Hey there, time traveller!
This article was published 13/5/2012 (1896 days ago), so information in it may no longer be current.
By Jillian Austin
While there’s no flood threat this year in Brandon, work continues on dikes to protect the city for years to come.
Ted Snure, the city’s general manager of development services, says they made sure they were prepared for high water levels again this year.
“By doing some side slope adjustments, picking some of the locations where we had weeping water through the dikes, creating some problems for us, just to get us ready for spring of 2012,” Snure said.
The next step is coming up with a final design for all existing dikes to meet the flood elevation of 2011 plus two feet.
The permanent dikes are located near Queen Elizabeth Park to the railway line around Fifth Street, and at Knowlton Drive to First Street.
“It’s not just a matter of adding more material, we have to ensure that by adding more material we have sufficient side slopes to keep that material where it’s at,” Snure said. “It will change the whole profile of what that dike is, so our engineers in Winnipeg are coming up with that detailed design.”
Mayor Shari Decter Hirst said the top priority is to make sure the structural integrity is in place, before they spend their efforts on making them “pretty.”
“The first priority is to make sure that they’re going to be able to do the job that we need them to do, should we need to call on them again to perform at that capacity,” she said.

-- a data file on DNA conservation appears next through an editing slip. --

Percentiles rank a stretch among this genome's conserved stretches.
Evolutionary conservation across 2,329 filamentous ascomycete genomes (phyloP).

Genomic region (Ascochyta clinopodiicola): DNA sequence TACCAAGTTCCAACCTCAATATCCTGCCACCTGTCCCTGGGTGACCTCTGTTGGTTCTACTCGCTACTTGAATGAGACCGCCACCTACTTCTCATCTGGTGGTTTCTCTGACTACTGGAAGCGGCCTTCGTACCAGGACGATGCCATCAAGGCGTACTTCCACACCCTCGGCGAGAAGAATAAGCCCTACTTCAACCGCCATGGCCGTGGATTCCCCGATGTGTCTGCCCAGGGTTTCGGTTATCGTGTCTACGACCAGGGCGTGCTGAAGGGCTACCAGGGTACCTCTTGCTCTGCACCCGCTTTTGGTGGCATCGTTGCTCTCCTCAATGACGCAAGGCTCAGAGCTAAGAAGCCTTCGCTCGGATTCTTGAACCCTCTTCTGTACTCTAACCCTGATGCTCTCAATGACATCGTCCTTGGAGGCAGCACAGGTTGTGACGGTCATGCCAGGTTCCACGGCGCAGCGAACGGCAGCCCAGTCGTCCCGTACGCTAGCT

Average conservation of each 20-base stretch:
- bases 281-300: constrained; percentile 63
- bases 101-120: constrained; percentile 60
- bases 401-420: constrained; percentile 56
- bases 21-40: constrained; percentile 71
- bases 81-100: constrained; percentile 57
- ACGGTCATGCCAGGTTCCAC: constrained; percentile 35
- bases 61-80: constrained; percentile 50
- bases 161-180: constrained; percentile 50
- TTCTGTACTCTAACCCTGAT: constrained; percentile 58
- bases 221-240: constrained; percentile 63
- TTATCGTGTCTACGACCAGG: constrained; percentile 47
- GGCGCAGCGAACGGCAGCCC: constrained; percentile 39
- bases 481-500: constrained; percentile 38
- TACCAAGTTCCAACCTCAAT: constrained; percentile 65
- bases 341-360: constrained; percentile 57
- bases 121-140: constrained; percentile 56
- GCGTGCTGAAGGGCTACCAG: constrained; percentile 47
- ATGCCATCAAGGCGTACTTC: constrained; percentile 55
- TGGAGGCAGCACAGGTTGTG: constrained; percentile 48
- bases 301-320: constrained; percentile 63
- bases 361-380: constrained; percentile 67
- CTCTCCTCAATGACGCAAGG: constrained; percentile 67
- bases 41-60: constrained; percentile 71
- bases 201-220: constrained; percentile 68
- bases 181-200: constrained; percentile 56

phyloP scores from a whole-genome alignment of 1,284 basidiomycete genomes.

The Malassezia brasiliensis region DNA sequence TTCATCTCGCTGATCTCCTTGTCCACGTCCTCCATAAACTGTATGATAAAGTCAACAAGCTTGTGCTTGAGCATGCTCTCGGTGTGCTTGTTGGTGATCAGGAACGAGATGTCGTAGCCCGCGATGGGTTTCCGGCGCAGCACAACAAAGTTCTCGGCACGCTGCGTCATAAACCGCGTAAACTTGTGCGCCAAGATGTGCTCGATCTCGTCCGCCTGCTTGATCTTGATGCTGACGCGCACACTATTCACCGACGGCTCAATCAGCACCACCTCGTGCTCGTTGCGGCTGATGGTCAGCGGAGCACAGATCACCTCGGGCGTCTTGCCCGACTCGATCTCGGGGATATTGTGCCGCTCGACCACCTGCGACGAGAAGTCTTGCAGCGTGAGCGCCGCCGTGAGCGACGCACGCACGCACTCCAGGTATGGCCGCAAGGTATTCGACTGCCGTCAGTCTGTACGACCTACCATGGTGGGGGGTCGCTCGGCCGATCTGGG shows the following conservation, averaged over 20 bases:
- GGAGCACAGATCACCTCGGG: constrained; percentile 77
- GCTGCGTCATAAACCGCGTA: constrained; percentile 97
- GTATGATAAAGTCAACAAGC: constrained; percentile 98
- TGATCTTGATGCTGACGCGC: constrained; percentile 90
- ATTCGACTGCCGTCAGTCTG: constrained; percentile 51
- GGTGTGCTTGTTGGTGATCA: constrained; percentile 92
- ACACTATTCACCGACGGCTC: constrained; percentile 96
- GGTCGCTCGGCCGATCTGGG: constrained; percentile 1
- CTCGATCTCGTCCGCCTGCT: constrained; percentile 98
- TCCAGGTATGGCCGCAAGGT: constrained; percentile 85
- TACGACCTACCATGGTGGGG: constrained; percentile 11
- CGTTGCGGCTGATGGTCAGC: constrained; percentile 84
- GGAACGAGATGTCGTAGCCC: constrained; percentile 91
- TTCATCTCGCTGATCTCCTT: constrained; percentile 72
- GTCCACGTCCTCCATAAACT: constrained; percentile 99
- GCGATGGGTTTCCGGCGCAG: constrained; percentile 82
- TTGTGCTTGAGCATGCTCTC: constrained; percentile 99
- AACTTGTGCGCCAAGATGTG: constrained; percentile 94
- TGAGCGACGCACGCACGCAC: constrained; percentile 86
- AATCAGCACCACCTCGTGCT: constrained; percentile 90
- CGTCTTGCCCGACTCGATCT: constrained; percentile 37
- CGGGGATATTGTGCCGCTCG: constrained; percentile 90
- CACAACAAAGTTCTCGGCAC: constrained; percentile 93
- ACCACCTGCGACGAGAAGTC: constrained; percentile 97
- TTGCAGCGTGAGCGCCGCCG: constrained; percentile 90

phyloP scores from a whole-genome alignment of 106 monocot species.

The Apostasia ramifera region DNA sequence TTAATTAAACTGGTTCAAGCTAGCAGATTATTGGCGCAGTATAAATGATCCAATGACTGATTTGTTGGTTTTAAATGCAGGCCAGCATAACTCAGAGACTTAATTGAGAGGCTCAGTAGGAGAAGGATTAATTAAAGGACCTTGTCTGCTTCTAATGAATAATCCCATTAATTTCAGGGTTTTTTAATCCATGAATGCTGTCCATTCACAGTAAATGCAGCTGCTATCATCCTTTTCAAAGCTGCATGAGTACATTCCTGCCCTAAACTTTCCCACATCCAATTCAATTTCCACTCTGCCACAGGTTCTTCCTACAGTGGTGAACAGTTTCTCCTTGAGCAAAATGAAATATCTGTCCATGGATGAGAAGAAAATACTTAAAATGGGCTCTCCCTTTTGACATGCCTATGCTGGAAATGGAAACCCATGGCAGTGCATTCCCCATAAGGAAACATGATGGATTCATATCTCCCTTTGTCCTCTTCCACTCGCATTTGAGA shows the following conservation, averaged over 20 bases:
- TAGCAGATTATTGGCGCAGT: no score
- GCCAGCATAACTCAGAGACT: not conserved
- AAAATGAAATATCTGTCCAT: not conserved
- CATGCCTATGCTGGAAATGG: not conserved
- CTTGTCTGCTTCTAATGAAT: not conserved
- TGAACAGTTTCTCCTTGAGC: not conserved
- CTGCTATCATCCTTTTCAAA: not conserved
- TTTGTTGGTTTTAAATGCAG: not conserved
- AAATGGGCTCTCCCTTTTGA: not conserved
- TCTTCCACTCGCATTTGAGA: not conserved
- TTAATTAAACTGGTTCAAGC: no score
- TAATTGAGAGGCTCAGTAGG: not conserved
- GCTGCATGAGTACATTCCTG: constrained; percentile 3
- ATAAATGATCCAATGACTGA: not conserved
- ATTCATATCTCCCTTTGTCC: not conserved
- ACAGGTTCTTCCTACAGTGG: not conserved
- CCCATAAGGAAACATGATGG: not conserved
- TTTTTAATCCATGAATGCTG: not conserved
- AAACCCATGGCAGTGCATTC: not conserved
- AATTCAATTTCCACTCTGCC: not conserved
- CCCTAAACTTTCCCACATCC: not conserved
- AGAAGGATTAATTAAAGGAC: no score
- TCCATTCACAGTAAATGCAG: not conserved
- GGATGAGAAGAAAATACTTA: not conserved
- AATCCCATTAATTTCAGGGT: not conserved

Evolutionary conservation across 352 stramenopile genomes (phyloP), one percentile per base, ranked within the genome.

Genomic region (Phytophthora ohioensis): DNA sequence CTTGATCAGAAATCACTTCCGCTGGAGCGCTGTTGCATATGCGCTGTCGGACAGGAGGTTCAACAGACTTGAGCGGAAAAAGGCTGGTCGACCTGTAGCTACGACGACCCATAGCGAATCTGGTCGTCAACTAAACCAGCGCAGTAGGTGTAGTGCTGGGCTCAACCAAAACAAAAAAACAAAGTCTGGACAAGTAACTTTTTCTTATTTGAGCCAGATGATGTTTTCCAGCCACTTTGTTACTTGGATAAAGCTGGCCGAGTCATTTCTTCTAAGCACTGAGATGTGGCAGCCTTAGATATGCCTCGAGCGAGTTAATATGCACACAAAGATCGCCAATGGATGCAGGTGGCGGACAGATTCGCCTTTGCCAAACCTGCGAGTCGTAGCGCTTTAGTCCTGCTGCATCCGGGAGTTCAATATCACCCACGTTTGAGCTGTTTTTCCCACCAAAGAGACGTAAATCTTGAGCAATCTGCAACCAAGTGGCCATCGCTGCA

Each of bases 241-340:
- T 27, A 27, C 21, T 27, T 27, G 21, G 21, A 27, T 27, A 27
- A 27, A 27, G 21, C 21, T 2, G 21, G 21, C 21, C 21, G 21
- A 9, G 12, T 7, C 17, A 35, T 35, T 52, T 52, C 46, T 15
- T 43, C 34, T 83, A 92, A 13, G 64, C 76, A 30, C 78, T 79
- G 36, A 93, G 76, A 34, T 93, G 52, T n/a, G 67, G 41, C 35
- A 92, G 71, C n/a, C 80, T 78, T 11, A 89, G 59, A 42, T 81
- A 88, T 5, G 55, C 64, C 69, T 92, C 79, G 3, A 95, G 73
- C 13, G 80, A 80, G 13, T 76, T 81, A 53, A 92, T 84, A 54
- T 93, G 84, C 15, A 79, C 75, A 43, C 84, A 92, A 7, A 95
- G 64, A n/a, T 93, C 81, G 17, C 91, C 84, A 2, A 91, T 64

The city is working with the Province of Manitoba on permanent dikes for First Street and 18th Street.
Snure said they are also looking to find a way to control penetrations through the dikes.
“When you put dikes up, it prevents water from flowing directly to the river,” he said. “We’re working on the designs to come up with a new way to control those penetrations.”
The city managed to come out of the 2011 flood relatively unscathed. But one area that was hit hard was the Riverbank Discovery Centre.
Pathways need to be restored, and the pond behind the centre suffered significant damage.
“The pond … was probably the biggest piece that got virtually destroyed,” Snure said. “The intention is to bring that back to what it was prior to the flood, and the pathway systems around the Discovery Centre, the intention is to restore those as well.”
Decter Hirst said the Discovery Centre “is facing some tremendous restoration decisions going forward.”
“Of course the river changes, and so where are they going to rebuild?” Decter Hirst said. “Everyone in Brandon is watching to see the trees and whether they’re going to bud out, what trees drowned and will have to be taken out.”
But the restoration will not happen overnight. Snure expects the improvements will happen over a three- or four-year period.
The other problem area during the flood was the Hilton Lift Station. Snure said they have permanently sealed the manhole that created problems.
“That piece is 100 per cent fixed,” he said. “So we’re not concerned with that particular location … But we still have to do a further review.”